There’s an old saying that goes, “Money is the root of all evil.” While money may not be responsible for all the problems a couple may have, it’s definitely a double-edged sword. Although money can empower couples to make their own decisions, it also can cause financial disagreements and drive couples apart.
Every couple has disagreements. They go hand-in-hand with any relationship.
However, financial disagreements can be a particularly difficult problem. In fact, money matters and differing viewpoints regarding finances are at the top of the list of reason why couples separate or divorce.
To avoid letting this issue destroy your relationship, consider these three important key points.
1. Communicate Early and Often About Finances
Like with everything else in a relationship, communication is also key when it comes to finances. Even when in the dating phase, it is helpful to talk about money.
Regardless of which stage you are in a relationship, consider applying these ideas:
- Know whether or not your partner has significant debt.
- Get a clear understanding of your income, expenses, and debt.
- Create a household budget together and stick to it.
- Review the household finances together, at least monthly.
- If considering a major purchase, review all of the information and discuss it before making a decision.
- When a financial decision requires a lot of work, divide tasks. Then, report back to each other with your findings.
Make it a regular habit to talk about the family finances. This ensures both of you are engaged and have a voice when it comes to money matters.
2. Work Together to Prepare for the Future
Together, envision where you see yourselves at 10, 20, or 30 years down the road. Do you want to have children? Are you interested in taking an extended trip? Or do you want to purchase a second home?
As you discuss these things, are both your visions in alignment? If not, then you both may have some work to do.
Remember that not every couple is going to align on every major issue. Some disagreement should be expected. Yet, you both should be in agreement when it comes to major issues. If not then keep the conversations going.
3. Decide if You Should Have Joint Accounts or Separate
In the past, it was common for couples to have joint accounts for everything. However, as couples are getting married later in life, they will already have individual accounts. These may include checking, savings, retirement, and investments.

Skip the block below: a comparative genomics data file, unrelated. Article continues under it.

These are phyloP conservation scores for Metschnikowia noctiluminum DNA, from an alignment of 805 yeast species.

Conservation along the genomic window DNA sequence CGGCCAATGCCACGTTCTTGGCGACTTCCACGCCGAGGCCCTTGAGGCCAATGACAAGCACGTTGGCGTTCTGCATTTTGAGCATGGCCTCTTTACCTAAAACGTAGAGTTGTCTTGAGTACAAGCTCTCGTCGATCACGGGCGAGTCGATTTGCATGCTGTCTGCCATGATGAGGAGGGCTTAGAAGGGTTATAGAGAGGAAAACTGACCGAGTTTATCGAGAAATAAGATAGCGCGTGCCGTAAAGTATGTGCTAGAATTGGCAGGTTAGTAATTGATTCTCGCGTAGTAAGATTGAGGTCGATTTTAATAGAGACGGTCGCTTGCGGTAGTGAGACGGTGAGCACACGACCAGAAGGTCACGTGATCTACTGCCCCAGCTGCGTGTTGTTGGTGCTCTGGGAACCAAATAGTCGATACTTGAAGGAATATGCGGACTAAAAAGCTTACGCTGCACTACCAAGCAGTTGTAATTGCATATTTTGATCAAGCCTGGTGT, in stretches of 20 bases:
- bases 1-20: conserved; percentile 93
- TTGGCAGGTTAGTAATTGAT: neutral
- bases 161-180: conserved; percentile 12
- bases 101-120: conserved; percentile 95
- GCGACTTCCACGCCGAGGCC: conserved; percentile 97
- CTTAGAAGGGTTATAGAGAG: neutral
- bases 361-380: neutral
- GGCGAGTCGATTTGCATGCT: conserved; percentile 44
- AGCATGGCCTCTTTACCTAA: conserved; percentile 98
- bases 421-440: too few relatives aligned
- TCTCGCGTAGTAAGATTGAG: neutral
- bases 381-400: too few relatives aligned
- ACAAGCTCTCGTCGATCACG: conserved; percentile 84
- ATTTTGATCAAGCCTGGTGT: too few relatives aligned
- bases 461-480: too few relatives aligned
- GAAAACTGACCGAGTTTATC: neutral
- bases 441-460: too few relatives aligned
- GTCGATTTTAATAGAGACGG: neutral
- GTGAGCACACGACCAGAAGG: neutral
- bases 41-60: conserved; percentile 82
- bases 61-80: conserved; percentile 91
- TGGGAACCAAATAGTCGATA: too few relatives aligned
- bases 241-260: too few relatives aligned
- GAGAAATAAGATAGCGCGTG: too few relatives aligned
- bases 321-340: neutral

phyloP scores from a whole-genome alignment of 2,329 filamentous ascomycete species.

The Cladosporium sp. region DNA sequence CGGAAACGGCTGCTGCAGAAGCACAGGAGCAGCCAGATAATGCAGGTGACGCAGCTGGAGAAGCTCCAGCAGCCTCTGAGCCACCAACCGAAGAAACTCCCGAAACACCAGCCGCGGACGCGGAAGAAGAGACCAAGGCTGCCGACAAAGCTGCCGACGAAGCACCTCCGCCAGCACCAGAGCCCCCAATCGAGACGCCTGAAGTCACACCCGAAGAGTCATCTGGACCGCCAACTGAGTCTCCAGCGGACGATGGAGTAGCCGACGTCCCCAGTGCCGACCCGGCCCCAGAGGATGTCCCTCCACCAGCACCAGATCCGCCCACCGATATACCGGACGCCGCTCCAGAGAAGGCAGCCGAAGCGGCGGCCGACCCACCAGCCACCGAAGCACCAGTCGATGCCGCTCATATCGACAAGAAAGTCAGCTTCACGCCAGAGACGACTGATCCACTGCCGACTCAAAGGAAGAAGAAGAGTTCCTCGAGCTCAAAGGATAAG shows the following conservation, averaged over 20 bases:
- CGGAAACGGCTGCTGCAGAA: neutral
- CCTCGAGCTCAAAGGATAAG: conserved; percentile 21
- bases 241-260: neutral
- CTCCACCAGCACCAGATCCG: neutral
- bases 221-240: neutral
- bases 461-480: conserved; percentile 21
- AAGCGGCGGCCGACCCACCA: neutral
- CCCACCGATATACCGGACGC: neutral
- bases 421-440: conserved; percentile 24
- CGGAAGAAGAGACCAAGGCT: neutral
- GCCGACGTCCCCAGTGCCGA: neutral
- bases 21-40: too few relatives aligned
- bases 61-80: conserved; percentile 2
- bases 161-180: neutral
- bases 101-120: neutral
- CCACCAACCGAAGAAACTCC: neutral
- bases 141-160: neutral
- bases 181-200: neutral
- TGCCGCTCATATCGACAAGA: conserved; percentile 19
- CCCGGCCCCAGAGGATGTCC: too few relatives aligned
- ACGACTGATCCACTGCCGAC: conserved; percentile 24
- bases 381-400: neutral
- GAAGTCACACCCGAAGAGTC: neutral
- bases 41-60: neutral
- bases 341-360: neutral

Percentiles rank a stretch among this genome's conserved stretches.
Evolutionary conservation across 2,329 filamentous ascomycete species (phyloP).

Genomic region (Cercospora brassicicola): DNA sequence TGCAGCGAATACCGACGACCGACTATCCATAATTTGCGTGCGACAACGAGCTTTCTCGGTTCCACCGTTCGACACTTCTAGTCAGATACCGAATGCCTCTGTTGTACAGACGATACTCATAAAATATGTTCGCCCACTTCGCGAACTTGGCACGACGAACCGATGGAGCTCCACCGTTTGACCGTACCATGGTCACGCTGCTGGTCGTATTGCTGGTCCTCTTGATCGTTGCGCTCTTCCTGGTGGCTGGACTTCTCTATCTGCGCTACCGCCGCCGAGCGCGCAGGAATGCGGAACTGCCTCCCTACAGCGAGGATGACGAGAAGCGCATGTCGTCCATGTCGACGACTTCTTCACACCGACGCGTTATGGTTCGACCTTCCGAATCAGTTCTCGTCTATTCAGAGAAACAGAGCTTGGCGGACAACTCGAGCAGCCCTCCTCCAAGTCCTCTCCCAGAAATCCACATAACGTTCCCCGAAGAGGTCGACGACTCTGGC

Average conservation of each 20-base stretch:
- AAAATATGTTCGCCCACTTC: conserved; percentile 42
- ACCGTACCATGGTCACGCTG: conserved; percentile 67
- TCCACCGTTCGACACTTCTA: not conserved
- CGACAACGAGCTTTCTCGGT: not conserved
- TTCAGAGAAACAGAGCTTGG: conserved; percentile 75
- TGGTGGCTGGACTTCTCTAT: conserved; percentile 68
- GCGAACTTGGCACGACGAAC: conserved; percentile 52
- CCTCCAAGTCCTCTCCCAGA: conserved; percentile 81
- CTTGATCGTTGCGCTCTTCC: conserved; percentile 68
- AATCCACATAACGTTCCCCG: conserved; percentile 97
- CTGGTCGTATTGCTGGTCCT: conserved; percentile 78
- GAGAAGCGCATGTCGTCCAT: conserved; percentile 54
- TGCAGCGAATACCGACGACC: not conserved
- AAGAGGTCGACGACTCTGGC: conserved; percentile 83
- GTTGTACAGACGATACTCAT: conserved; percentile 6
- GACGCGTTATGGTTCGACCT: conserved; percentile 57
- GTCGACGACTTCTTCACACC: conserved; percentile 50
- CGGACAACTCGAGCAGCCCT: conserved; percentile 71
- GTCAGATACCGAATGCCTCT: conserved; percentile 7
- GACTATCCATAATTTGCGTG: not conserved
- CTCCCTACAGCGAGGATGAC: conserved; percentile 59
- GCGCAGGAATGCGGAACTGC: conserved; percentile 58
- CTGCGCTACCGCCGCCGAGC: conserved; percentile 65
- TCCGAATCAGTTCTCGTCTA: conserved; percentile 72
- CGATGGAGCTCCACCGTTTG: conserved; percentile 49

Depending on your situation, you may want to merge accounts. Yet, it is also helpful to have some accounts stay separate, while you merged others together.
For instance, you may want to keep separate checking, retirement, and investments, while opening a new joint checking/savings account. This way, each of you has ownership over the money you earn. At the same time, each can be contributing to a household account, too.
Why Do Couples Have Financial Disagreements?
The reason why couples have these issues boils down to one word—power. And for some people, power can be very addictive.
Money can also mean financial independence; freedom to make choices. Disagreements usually start to occur when one partner feels that they have less financial power. Some people feel that they’re being outright manipulated or that their partner is financially passive-aggressive.
Think about and discuss your relationships with money. If one of you feels the balance of power isn’t equal, how can you change that?
What If You Continue Having Financial Disagreements?
If you have applied the ideas suggested above but are still having financial disagreements, consider getting professional help. A professional counselor, who understands relationships, finances, manipulation, passive-aggressive behavior and money, can be a great resource.
Together, you can work to improve your financial communication skills. During a session, you can review with the therapist what worked for you and what needs improving. It’s a learning process that can pay off big in the long run.
If you and your partner are struggling with money issues, it’s time to have a serious talk. I’m here to help you avoid letting financial disagreements destroy your relationship. Please call me at 949-760-7171 or text 949-244-8572 or email me at firstname.lastname@example.org.